Anyway, great manga, don't buy it for cliche sex, buy it for the writing & the art! (Although a *little* more of Ono's sex life wouldn't hurt either...he's hot...)
13 of 13 people found the following review helpful
Who cares if it's not yaoi? 24 Dec. 2005
By Yomiko Readman - Published on
Format: Paperback
Okay, yes, I picked this up because I thought it would be shounen-ai/yaoi. But I was completely not disappointed (as others seem to be) that it was not really shounen-ai/yaoi at all. Yes, there is a gay character. But that's not the focus of the manga. He just happens to be gay. (He's also freaking hilarious, especially when he turns on the charm and I love him.) The writing is great (three men running a bakery and their lives) and it's sort of refreshing to be reading about older men (late 20s and early 30s) than teen angst. Highly recommended.
12 of 13 people found the following review helpful
A wonderful, quirky series 30 Dec. 2005
By M. Vu - Published on
Format: Paperback
My eyes nearly fell out of my face when I saw the low rating that Antique Bakery received thus far. Then I realized that it was due to all the reviewers who believed this was a yaoi manga.

I think it's kind of awful to be reviewing a book based on such a silly error; sure, probably disappointing to have found the book wasn't in the genre you thought it was, but after realizing it wasn't yaoi after all, the review still should have been based on content, not a site's inability to label. Sad, but whatever.

Antique Bakery is a wonderful manga with interesting characters and set up. Kanda's reactions are priceless, and I love Ono and Tachibana with a passion. JSDAfdfjsl. Really recommended.
14 of 16 people found the following review helpful
yummilicious... 19 Dec. 2005
By straitjacket - Published on
Format: Paperback
so okay, it's not really yaoi or shounen-ai, at least in this volume. what the manga does have is a gay guy, chef-trainee and their irreverent owner/maitre'd and one witty and exquisite writing.

that said, while the first volume mostly dishes (har har) what seems to be episodic slice-of-life scenarios, this first volume actually lays down the groundwork for the plot that will tie all of the books in this series together. i have read scanlations of this manga up til the second volume, and believe me, from what i 've gathered in the coming volumes there is more to this manga than just stand-alone chapters.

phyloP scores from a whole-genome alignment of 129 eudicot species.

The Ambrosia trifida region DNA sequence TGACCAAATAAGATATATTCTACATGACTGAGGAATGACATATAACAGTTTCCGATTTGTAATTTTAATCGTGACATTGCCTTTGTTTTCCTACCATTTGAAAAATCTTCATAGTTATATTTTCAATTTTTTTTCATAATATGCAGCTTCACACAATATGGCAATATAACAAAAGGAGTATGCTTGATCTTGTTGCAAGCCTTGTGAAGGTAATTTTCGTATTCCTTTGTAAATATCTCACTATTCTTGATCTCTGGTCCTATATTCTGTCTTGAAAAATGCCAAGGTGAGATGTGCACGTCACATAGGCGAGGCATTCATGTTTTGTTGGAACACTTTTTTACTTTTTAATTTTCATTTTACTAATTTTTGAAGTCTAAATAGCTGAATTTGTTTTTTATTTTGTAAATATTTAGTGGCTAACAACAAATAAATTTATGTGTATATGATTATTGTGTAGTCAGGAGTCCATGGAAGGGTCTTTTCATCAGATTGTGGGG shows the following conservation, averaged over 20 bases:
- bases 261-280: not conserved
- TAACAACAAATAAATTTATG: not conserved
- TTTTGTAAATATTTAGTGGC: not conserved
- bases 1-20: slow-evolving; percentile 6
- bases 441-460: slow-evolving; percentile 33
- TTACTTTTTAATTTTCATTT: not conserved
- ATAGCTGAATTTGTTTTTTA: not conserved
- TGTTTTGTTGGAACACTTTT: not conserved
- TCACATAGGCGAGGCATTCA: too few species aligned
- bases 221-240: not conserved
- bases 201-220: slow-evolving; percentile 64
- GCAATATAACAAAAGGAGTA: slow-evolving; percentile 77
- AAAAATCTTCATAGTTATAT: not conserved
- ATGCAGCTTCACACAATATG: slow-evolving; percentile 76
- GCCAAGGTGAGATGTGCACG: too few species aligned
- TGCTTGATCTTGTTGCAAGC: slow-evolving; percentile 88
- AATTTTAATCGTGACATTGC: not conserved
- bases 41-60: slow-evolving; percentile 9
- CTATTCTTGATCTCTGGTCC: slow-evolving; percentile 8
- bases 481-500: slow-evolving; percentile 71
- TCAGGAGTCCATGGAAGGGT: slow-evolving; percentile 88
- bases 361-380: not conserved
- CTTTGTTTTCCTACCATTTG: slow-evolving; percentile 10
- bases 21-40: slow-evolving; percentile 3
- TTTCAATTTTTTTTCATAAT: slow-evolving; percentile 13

what i love about this mangaka is her complex characterization, and how she makes her characters all feel like people you would meet in real life. her writing is sharp and witty; she even pokes at the often overly-dramatic plotlines that pervades the manga industry (refer to tachibana's deduction about the relationship of their two women diners. hilarious!) and manages to make this an enjoyable read.

all three main characters are brought alive through their distinct personalities and also by their personal experiences. although one tend to dismiss tachibana (the owner) as a useless rich boy, one has to admit that out of the three, he remains the most mysterious. we know nothing of his past other than his rather remarkable intelligence and wealth, and his real motivation behind opening the bakery despite the fact that he was previously successful in his old job. then there's the burning question behind his nightly drinking binges and his apparent loneliness.

yoshinaga-sensei's art is very distinct, even bordering on the category of "acquired taste". i admit it is quite jarring after seeing so many slyph-like bishounen in most yaoi-flavored manga, but i found that her artwork grows on me. in fact, i now think that it is one of the more beautiful artwork i've seen. what i do like is that her characters' physical appearances corresponds to their ages, so there's no mistaking an 18 year-old as a 10 year-old here. their facial expressions are especially excellent; she is able to convey an emotion with just a simple glance or a quirk of eyebrow. the research she did on the pastries and also antique tableware in this manga is remarkable and exquisite. she does not shy away from drawing painstaking and intricate patterns on the china (they are apparently based on actual pieces) and the pastries look delicious enough to eat. i can't help but drool every time i read this manga! her attention to detail isn't quite showcased in this series, but if you ever have the chance to see her french-revolution manga, "gerard et jacques" you would understand what i mean.

dmp did a wonderful job in the translation for this volume, and their scratch and sniff dust cover is ingenous! although there is hardly any sex in this volume, this manga is worth picking up due to its entertaining storyline, mature themes and gorgeous art. definitely a keeper.